Two inferior sequels followed, which likely tarnished the original's reputation. Then again, lame sequels do that all the time. The bigger truth is that Crocodile Dundee was never able to expand on its initial popularity. Younger generations didn't cling to it the way they did with other '80s comedies, such as Ghostbusters. They recognized it as formulaic, with one joke -- Dundee does things his own kooky way -- repeated again and again for two hours.
6 Gone with the Wind
It's a basic fact that Gone with the Wind is widely considered one of the most important and notable motion pictures in cinema history. When people talk about "Great Movies," it often comes up. And yet, decades after first hitting screens, the movie is incredibly problematic. The story's depiction of slavery studiously avoids showing the true horrors of it, the character of Mammy (played by Hattie McDaniel) is a racial stereotype, and the romantic view of the Confederacy doesn't sit well with everyone.
More than seventy years later, Gone with the Wind generates more controversy than ever. This past summer, Memphis, Tennessee's historic Orpheum Theater canceled a screening of the movie, saying that showing it would be insensitive to the city's African-American population. Some supported that decision, others screamed that it was political correctness run amok. Whatever you believe, there's no doubt that GWTW has a big cloud hanging over it.
5 The Flintstones
The Flintstones is a perfect example of 1990s-style high-concept filmmaking. It adapted a well-established property with heavy nostalgia value -- specifically, the beloved cartoon series -- and cast it with big stars, such as John Goodman, Rick Moranis, and Rosie O'Donnell.
Universal Pictures heavily hyped the movie in the summer of '94, exploiting Steven Spielberg's association as a producer and even commissioning a remake of the theme song by the B-52s (renamed the BC-52s for the soundtrack). The result was a $341 million worldwide gross.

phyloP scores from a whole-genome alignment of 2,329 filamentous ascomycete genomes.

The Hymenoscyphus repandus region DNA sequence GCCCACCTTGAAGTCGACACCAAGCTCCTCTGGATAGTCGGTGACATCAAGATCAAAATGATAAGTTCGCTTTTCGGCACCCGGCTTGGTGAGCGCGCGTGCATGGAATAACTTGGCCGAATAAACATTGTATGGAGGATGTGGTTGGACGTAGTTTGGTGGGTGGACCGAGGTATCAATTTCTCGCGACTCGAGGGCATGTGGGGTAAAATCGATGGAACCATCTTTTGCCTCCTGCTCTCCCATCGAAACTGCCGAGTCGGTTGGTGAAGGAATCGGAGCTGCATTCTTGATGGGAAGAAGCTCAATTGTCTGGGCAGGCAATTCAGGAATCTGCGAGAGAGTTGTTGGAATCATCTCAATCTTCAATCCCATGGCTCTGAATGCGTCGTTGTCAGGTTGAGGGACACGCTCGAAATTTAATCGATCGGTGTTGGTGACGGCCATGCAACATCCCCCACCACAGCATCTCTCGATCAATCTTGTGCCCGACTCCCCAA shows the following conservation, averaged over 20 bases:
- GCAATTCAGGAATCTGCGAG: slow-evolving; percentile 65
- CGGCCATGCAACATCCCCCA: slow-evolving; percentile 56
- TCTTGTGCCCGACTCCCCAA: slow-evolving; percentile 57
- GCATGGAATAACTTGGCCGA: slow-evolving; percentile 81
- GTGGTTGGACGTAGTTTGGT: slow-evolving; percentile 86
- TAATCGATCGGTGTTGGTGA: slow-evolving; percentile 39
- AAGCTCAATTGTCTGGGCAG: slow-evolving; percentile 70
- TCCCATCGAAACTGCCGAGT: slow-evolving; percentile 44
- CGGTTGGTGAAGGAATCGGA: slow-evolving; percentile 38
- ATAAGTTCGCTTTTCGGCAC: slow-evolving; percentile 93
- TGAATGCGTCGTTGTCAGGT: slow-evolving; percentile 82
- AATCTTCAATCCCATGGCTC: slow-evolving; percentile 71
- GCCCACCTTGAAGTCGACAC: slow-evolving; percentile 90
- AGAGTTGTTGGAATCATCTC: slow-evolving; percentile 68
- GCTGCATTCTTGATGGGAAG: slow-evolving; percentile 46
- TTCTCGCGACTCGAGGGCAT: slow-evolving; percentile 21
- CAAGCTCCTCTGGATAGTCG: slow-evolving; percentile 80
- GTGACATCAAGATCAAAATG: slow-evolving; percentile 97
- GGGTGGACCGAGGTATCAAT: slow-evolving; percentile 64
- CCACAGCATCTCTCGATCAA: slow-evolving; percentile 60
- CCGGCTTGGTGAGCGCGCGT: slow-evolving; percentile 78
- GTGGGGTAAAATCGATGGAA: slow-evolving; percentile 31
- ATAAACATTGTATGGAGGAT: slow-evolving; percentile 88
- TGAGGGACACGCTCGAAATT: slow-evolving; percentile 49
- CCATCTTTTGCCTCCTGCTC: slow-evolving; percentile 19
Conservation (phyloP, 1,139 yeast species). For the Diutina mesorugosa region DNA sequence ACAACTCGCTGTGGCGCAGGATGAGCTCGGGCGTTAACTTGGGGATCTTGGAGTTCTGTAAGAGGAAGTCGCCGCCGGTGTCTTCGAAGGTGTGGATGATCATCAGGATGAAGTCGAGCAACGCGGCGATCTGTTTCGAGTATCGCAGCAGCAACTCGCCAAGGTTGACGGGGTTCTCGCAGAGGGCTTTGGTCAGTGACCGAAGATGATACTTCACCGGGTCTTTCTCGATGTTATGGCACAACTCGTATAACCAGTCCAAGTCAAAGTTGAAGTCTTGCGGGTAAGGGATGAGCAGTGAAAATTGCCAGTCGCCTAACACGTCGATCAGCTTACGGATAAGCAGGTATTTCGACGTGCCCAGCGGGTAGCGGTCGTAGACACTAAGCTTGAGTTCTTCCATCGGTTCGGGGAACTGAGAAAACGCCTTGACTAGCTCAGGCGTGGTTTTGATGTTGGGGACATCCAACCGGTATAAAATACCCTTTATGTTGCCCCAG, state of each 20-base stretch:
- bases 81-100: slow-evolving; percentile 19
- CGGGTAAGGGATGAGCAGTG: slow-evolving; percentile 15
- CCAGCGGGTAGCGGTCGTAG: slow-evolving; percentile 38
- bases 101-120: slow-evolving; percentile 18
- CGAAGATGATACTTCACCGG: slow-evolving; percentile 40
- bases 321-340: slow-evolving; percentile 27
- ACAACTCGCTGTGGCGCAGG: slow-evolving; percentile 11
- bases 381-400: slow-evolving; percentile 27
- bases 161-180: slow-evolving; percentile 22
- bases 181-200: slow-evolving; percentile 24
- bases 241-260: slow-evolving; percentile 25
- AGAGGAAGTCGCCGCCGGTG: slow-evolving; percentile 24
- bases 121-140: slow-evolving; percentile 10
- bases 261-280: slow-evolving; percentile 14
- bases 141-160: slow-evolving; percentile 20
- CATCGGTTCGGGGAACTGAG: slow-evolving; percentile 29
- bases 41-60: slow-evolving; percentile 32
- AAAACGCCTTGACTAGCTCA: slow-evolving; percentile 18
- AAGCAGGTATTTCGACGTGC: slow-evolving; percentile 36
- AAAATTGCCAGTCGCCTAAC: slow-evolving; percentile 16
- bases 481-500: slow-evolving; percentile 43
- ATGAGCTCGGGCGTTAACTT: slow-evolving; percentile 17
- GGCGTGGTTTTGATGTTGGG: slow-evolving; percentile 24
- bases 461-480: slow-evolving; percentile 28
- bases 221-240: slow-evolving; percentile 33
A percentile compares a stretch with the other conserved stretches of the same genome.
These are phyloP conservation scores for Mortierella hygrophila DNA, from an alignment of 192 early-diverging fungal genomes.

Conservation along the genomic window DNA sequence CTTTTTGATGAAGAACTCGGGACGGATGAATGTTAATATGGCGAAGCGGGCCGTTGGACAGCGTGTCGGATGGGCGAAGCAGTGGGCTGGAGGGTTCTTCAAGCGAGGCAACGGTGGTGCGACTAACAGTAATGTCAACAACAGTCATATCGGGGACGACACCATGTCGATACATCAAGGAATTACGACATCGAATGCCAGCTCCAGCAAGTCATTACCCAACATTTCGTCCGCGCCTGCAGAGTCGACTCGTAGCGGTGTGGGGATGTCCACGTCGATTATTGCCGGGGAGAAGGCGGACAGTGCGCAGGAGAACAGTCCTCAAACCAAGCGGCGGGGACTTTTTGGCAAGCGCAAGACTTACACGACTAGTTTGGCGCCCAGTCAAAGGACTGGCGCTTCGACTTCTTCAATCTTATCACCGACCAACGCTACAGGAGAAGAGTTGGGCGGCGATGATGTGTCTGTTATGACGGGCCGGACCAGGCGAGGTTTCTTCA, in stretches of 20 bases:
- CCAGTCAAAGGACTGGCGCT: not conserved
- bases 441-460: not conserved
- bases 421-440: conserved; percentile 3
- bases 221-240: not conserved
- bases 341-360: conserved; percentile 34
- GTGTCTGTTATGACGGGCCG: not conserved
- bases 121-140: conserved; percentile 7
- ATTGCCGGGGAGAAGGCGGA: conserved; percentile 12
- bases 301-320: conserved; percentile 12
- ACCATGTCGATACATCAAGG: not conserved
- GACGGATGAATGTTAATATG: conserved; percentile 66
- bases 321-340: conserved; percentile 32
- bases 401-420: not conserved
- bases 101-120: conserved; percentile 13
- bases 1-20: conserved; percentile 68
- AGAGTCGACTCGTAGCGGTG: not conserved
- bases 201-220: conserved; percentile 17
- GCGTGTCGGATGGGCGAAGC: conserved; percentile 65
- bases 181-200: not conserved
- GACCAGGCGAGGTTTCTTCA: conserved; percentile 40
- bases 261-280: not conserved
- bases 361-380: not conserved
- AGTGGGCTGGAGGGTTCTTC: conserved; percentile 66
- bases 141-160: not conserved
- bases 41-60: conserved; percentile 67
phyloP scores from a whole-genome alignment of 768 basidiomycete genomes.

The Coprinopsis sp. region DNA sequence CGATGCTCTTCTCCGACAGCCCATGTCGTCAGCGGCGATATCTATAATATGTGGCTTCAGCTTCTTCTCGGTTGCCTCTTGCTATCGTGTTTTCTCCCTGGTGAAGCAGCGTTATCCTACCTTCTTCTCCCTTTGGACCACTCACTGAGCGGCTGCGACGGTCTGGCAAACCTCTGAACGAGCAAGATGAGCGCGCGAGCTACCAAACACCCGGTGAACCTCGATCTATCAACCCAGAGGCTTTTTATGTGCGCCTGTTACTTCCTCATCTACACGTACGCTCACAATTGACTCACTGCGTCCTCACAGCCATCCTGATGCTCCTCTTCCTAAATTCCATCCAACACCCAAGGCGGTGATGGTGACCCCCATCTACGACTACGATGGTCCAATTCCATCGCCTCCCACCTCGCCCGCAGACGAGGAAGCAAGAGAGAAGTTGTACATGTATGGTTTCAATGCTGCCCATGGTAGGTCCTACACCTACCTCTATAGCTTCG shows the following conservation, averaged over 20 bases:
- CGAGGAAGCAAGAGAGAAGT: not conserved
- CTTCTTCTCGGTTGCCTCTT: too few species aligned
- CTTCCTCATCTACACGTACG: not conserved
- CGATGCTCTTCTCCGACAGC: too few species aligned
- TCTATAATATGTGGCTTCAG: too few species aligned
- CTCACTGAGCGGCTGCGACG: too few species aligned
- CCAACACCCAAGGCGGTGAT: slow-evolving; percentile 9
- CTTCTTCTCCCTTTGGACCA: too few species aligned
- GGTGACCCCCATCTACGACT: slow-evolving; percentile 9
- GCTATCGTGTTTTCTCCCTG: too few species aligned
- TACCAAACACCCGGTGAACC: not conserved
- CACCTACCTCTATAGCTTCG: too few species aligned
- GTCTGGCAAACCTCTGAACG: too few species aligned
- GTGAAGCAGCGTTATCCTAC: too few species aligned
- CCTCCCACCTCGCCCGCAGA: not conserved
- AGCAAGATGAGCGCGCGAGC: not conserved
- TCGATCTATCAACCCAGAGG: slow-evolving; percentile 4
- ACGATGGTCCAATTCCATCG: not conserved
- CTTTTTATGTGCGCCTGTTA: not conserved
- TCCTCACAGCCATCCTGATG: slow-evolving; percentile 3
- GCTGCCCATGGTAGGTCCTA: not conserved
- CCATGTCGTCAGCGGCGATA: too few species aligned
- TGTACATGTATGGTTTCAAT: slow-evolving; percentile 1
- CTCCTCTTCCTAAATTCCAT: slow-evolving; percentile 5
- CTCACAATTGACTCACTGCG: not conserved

Now that the marketing machine has been turned off for more than two decades, The Flintstones reveals itself to be pretty lame. The plot is slapped together, the endless parade of prehistoric puns isn't funny, and it's visually cheap looking. Also, the attempt to be slavishly true to the series limits the movie's creativity.
Turning an animated TV show into a live-action feature film turned out be a fundamentally bad idea.
4 Police Academy
In 1984, Warner Brothers brought the world Police Academy, an outrageous R-rated comedy in which Steve Guttenberg plays one member of a misfit group of cop trainees. The movie made a star out of comedian Michael Winslow, whose ability to make a variety of mouth noises turned his Larvell Jones into the breakout character. Audiences laughed at the slapstick shenanigans, making Police Academy one of the top ten hits of the year.
Six increasingly atrocious sequels followed. Cranked out at the pace of one per year, affection for the series waned proportionally. Beyond that, the humor of Police Academy just doesn't hold up. It's got an old-fashioned sense of broadness that doesn't jibe with modern audiences, whose sensibilities tend to favor edgier or more savvy material.